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Fielding Questions: A blooming jade plant, caring for potted lavender and starting geraniums from seed

Sharon Kuttler was recently surprising to find blossoms on her jade plant. Special to The Forum1 / 2
Don Kinzler, Growing Together and Fielding Questions columnist. The Forum2 / 2

Q: This morning, I found blossoms on my jade plant! It started as a little plant from an arrangement from my father's 2002 funeral that has been propagated into two large plants. I have never seen flowers on a jade plant before, and was wondering if anyone else had? — Sharon Kuttler, Dubuque, Iowa.

A: What a fun surprise. A blooming houseplant is a happy houseplant, which shows your jade plant is being well cared for.

Jade plants are succulents native to South Africa. They tend to flower indoors as they become more mature, are receiving sufficient sunlight, are slightly pot-bound and if the room temperature drops slightly at night, which often happens near the windows in which plants are located.

Sharon continues with a few pointers: “I use soil for succulents instead of regular potting soil. The succulent soil is less dense and sandier. The jade plant loves the spot on our screened porch during summer, and the west-facing windows of our house that receive good light. To determine when to water, I just do the test with my finger to check for level of soil dryness.”

Thanks, Sharon, for reminding us of the joy houseplants bring, especially on a winter’s day.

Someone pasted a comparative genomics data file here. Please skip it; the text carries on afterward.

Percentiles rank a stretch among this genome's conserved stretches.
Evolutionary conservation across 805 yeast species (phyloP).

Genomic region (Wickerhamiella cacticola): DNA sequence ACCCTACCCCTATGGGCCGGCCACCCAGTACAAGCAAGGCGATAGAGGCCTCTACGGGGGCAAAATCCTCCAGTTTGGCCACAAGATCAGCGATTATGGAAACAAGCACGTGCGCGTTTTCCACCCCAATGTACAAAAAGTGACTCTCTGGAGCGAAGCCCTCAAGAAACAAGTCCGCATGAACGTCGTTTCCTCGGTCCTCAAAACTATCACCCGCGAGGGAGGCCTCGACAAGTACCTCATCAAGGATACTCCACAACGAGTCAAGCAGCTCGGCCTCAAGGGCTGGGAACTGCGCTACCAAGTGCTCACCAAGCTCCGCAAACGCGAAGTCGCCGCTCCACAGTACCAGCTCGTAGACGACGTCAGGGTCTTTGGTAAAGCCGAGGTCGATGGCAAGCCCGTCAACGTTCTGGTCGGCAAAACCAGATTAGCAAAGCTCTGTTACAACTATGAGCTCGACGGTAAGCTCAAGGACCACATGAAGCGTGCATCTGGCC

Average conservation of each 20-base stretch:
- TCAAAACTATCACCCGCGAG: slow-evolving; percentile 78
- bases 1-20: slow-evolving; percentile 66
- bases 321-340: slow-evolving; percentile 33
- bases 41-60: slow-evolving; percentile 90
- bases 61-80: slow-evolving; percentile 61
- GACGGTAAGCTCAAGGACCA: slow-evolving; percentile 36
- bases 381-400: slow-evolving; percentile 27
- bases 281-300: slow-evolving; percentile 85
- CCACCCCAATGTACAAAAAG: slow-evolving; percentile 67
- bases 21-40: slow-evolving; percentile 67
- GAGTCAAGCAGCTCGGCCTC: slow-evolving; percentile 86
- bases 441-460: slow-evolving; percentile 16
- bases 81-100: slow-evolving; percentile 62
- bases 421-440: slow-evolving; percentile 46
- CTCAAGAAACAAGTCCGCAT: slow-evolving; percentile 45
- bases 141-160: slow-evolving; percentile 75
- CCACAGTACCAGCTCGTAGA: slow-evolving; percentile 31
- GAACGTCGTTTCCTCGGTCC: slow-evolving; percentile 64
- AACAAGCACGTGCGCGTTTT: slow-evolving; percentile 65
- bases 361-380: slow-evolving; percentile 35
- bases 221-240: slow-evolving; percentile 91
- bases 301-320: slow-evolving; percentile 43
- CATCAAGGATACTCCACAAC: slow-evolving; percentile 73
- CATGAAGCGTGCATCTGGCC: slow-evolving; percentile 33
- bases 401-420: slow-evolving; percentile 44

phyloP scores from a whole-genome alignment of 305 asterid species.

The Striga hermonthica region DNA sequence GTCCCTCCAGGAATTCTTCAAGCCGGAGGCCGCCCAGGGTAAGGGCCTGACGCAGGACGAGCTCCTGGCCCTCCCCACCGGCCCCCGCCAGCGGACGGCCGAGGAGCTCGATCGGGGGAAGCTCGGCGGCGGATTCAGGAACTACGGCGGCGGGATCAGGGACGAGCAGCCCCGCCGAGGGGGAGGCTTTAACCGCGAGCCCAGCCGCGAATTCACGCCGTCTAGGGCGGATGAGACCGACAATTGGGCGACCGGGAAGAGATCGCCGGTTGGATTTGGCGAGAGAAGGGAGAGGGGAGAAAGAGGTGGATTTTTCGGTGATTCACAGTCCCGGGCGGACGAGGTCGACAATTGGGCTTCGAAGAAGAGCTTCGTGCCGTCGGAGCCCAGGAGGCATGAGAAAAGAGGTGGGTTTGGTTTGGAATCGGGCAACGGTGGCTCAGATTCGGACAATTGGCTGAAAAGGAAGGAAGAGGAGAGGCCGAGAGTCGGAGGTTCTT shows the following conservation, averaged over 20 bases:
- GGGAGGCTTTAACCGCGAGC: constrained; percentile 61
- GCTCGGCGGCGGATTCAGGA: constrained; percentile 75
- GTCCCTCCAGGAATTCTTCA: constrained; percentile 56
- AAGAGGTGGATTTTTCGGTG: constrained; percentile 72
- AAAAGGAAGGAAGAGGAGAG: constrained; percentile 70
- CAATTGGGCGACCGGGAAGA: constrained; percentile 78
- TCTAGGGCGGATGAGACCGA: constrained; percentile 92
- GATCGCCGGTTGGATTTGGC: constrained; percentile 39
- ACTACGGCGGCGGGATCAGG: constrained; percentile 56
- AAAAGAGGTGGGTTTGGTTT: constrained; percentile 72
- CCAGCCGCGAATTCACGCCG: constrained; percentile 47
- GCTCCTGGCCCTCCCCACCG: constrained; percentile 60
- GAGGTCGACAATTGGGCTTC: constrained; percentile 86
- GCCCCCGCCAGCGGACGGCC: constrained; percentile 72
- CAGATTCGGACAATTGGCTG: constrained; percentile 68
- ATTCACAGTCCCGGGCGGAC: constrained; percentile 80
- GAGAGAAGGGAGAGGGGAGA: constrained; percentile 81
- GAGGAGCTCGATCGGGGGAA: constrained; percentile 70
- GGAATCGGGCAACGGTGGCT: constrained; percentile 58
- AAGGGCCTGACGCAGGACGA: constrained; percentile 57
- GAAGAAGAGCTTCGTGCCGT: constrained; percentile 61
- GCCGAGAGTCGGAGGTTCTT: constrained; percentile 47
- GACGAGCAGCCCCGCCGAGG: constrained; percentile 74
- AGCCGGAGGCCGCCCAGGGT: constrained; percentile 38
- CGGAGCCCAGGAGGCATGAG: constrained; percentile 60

Q: Could you discuss the care of a potted lavender plant? — Verna LaBounty, Fargo.

A: Lavender is fun to grow in our region because it’s relatively rare. It’s definitely borderline in winter hardiness in our zones 3 and 4 if grown outdoors, although I know of several plantings of lavender doing well in well-protected spots in area yards.

Different strains of lavender vary in hardiness, and some types were developed that do well in pots, and yours is probably of this type. For best results, give the lavender as much sun as possible in winter, preferably a south or east window. Be cautious not to keep the soil too moist. If you feel moisture at your fingertip when a finger is poked into the soil up to the first joint, wait a day or two and check again before applying enough water to moisten the rootball.

Potted lavender thrives if given a summer vacation outdoors. Keeping it in its own pot is simpler than using it in a combination planter. Locate in full sun, or at least morning sun. Avoid hot, sunbaked spots. Fertilize every two to three weeks from April through September, and reduce to monthly during winter.

We’d enjoy seeing a photo sometime as your lavender plant develops.

Q: The seed catalog I recently got has geraniums that can be grown from seed. How early would I need to start the seeds to make decent plants by spring? — D. Benson, Grand Forks, N.D.

A: In my opinion, geranium cultivars that are propagated by cuttings have larger, fuller flower heads than most of the seed-grown geranium types, but improvements have been made over the years.

Geranium seed should be started in early January or before to produce plants large enough for transplanting outdoors in mid- to late-May. For best growth, start seeds under fluorescent lights and use a seed germination heat mat.

If you have a gardening or lawn care question, email Don Kinzler at ForumGrowingTogether@hotmail.com. All questions will be answered, and those with broad appeal may be published, so please include your name, city and state for appropriate advice.

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